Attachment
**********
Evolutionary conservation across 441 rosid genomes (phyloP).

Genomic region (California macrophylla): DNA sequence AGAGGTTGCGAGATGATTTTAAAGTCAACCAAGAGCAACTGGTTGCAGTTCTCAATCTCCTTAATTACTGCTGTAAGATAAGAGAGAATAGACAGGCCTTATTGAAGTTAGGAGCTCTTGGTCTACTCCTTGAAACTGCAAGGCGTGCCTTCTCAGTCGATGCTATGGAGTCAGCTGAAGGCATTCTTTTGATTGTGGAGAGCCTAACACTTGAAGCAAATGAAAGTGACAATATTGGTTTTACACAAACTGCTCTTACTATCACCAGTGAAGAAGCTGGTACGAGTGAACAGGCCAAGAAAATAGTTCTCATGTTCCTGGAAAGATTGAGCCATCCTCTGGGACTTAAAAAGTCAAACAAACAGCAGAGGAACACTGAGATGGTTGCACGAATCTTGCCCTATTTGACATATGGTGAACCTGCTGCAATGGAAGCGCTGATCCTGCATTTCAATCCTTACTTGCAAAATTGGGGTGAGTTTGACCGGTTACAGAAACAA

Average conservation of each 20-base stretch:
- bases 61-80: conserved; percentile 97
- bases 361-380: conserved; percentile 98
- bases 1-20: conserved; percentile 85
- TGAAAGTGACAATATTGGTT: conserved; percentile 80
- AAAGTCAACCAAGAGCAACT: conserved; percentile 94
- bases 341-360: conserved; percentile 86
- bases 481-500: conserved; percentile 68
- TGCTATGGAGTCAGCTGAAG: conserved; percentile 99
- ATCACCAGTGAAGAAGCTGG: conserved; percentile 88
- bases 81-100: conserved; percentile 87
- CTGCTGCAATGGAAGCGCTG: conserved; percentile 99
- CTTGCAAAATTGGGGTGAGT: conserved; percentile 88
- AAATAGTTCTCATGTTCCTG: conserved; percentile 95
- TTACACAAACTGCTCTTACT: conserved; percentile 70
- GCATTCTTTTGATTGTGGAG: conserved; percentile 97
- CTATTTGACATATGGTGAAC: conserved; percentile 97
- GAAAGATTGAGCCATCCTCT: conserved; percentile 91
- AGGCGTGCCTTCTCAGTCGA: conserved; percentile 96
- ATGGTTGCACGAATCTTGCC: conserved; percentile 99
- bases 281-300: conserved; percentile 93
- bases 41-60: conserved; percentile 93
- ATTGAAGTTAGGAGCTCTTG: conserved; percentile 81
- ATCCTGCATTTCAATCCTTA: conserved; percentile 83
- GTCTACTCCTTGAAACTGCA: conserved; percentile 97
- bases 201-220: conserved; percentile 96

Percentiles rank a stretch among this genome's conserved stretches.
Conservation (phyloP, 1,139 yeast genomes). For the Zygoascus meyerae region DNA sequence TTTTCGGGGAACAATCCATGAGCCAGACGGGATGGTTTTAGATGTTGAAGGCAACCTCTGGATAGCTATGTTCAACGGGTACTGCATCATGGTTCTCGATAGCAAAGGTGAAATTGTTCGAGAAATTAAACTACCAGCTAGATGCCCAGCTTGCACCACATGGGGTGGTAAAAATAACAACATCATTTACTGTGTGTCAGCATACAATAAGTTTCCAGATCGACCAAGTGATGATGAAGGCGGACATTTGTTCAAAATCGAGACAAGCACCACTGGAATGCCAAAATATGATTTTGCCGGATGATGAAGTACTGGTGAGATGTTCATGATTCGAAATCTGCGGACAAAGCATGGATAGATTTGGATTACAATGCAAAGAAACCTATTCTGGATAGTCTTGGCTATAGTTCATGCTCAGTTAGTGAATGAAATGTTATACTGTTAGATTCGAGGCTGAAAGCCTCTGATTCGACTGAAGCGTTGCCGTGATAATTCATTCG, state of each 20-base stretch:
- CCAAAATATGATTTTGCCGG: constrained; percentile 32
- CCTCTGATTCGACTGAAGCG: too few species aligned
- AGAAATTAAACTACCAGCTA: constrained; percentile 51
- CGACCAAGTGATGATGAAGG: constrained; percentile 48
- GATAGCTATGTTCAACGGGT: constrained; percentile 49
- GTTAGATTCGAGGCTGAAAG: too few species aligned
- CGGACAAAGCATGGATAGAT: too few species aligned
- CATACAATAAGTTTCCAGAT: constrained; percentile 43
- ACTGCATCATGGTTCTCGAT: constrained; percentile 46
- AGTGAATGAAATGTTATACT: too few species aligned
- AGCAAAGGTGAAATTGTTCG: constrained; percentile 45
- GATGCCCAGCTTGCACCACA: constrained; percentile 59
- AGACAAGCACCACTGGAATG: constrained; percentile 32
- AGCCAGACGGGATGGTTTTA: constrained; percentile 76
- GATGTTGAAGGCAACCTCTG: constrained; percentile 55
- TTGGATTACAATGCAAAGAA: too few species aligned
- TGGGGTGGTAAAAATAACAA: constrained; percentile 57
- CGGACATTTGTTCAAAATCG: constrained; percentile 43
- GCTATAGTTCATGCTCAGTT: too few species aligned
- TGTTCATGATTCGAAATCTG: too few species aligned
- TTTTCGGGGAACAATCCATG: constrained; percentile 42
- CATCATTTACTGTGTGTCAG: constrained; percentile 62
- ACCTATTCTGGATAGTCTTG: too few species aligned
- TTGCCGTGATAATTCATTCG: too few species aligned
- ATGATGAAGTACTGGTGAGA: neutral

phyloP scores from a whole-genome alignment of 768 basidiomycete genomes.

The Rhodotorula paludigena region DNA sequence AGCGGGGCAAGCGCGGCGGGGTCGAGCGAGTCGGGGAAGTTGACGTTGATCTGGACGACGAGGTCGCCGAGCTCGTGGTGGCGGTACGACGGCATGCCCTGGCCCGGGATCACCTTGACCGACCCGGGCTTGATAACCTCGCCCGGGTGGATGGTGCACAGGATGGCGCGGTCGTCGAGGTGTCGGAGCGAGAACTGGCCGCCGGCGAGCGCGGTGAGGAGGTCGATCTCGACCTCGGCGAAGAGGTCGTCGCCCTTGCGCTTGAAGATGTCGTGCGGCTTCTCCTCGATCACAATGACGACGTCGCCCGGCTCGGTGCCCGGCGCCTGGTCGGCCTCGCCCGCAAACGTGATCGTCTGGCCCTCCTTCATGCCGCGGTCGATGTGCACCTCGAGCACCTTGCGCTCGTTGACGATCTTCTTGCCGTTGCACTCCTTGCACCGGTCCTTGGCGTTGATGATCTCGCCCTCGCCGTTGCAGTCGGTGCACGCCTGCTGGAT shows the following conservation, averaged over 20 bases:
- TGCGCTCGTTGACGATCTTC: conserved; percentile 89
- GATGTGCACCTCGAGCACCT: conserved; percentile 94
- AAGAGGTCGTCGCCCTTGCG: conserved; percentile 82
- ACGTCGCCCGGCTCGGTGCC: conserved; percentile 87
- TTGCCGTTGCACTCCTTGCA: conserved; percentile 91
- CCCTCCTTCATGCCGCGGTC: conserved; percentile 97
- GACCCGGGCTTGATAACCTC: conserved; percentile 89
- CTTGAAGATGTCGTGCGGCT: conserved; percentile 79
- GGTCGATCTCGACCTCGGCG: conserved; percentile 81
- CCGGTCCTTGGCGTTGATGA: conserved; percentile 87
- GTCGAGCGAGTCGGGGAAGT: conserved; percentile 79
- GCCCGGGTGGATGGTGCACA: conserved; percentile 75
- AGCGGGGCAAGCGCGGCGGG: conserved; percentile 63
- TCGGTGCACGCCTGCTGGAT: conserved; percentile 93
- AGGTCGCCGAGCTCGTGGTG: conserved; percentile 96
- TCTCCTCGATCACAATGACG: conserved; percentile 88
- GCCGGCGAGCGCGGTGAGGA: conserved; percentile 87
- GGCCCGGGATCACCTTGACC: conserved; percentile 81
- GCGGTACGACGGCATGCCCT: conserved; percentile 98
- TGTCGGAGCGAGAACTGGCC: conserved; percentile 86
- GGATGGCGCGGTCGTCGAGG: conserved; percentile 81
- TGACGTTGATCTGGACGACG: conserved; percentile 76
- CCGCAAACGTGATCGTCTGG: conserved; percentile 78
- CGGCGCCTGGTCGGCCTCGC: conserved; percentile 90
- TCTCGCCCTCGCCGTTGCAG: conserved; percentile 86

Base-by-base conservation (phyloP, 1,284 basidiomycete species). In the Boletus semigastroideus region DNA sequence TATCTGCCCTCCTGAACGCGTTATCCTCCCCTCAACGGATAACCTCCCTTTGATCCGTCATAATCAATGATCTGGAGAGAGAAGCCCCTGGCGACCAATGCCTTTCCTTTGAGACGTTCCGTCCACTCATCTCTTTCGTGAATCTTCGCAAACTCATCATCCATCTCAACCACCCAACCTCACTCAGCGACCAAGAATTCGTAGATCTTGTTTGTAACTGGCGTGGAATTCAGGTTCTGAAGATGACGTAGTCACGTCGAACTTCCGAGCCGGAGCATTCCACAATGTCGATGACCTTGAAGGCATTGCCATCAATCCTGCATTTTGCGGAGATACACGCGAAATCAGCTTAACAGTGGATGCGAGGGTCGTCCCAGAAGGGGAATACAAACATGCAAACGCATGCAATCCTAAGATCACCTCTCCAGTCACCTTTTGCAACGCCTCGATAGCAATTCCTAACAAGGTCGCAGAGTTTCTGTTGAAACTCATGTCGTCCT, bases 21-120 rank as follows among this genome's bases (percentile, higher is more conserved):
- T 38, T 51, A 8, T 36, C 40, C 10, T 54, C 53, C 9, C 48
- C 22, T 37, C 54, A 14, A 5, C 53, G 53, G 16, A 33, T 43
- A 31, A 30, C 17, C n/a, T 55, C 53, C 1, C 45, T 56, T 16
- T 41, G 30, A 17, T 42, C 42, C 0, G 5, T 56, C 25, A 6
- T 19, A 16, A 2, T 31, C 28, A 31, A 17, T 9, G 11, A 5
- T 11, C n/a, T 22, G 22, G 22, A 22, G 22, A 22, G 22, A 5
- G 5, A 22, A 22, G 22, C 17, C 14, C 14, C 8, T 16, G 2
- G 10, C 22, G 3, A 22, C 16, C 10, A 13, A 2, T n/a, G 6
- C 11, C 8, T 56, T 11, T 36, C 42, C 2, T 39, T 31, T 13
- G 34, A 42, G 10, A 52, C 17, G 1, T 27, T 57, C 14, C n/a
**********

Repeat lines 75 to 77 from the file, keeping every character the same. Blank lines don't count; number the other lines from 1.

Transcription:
- GGCCCGGGATCACCTTGACC: conserved; percentile 81
- GCGGTACGACGGCATGCCCT: conserved; percentile 98
- TGTCGGAGCGAGAACTGGCC: conserved; percentile 86